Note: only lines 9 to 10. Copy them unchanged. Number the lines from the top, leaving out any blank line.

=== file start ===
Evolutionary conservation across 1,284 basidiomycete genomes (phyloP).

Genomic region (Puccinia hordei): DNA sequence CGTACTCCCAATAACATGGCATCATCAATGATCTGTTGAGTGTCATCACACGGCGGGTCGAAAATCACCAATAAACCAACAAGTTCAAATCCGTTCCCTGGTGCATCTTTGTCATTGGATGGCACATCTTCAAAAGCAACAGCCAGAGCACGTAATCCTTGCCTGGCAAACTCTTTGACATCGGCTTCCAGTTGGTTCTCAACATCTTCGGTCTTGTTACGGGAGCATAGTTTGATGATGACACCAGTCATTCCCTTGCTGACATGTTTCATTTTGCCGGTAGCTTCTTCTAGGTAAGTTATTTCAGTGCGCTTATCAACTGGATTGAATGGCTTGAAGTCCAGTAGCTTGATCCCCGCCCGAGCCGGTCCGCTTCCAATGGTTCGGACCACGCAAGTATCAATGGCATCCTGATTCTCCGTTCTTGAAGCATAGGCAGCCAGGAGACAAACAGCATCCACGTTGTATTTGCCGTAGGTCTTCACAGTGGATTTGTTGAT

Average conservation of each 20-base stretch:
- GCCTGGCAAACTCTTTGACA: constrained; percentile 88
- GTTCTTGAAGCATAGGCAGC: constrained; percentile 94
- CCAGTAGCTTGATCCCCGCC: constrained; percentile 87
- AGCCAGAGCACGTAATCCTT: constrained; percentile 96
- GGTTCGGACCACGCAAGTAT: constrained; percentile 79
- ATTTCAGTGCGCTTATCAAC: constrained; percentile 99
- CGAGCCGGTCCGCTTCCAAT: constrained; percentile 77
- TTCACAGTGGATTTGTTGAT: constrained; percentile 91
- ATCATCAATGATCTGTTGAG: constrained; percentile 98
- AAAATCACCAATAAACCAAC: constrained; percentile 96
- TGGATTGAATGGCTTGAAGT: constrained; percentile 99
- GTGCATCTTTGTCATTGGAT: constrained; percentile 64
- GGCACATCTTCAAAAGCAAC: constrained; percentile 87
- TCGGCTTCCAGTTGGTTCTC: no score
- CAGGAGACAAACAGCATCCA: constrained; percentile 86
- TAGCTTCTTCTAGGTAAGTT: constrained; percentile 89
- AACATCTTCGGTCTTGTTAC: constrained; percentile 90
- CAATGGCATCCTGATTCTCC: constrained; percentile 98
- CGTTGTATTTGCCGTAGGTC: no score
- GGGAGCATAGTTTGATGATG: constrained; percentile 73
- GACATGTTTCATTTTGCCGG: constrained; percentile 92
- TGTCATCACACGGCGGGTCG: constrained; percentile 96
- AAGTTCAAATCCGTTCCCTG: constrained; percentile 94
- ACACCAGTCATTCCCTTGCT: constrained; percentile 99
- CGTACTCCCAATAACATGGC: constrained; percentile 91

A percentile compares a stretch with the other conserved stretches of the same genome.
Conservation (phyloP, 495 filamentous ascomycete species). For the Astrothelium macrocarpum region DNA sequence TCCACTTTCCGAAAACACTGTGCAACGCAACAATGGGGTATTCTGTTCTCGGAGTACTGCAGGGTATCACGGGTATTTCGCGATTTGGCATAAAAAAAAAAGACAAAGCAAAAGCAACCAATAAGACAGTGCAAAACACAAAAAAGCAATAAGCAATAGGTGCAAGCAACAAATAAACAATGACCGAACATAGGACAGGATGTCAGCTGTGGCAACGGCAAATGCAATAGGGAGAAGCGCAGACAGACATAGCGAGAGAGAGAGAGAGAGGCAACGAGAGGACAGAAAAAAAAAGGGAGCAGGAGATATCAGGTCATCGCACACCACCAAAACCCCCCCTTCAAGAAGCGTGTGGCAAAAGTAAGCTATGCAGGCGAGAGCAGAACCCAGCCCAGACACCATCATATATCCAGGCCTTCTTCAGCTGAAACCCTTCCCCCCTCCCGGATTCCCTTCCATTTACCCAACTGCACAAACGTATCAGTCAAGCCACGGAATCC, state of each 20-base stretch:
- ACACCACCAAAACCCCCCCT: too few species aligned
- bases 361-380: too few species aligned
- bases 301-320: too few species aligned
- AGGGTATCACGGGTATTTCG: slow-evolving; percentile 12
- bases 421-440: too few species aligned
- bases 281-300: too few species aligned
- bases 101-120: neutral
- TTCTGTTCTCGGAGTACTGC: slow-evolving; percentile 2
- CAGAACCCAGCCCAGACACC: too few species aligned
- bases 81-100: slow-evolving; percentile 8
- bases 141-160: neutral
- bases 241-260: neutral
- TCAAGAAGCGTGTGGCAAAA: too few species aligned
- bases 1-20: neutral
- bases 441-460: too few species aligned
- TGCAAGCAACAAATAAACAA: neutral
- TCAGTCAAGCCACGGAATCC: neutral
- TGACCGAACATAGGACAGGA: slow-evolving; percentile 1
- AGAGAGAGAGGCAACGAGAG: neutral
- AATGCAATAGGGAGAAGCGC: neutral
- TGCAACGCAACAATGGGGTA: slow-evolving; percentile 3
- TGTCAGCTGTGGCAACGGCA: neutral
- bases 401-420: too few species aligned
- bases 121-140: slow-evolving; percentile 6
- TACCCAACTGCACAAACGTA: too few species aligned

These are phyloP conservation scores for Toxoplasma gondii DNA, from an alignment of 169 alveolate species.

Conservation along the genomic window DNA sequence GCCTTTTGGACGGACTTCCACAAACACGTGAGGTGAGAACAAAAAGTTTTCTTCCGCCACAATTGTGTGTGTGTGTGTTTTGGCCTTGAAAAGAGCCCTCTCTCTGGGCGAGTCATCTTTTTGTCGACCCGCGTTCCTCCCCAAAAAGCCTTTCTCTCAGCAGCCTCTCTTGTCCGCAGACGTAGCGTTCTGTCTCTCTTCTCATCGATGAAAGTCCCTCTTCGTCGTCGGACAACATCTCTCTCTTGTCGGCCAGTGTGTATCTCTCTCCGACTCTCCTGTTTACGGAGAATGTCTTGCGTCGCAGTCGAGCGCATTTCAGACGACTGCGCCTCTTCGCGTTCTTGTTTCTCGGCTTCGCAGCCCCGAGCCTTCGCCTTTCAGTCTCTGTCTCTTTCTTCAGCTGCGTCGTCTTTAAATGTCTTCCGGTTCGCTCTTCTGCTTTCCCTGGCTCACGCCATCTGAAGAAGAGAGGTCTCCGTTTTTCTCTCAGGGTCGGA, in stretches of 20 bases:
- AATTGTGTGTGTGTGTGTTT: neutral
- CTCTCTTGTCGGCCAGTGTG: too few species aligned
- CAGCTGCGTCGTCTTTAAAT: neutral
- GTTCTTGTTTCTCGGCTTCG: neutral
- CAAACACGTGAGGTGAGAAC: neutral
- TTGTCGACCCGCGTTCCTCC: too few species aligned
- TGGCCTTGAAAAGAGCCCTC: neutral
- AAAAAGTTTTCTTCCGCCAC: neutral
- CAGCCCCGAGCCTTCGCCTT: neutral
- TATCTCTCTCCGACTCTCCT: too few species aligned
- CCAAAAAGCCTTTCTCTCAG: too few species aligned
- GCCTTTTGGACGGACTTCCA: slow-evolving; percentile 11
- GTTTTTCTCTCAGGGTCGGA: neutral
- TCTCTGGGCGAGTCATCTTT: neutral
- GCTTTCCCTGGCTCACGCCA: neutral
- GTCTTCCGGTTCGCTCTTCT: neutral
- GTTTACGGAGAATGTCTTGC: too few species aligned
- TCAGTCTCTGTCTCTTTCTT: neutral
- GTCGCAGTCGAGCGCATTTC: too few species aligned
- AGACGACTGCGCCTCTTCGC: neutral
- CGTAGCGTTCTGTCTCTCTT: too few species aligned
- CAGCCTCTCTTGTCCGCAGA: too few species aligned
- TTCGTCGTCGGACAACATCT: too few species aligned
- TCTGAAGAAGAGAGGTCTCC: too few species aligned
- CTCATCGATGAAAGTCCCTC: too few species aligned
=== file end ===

- ATTTCAGTGCGCTTATCAAC: constrained; percentile 99
- CGAGCCGGTCCGCTTCCAAT: constrained; percentile 77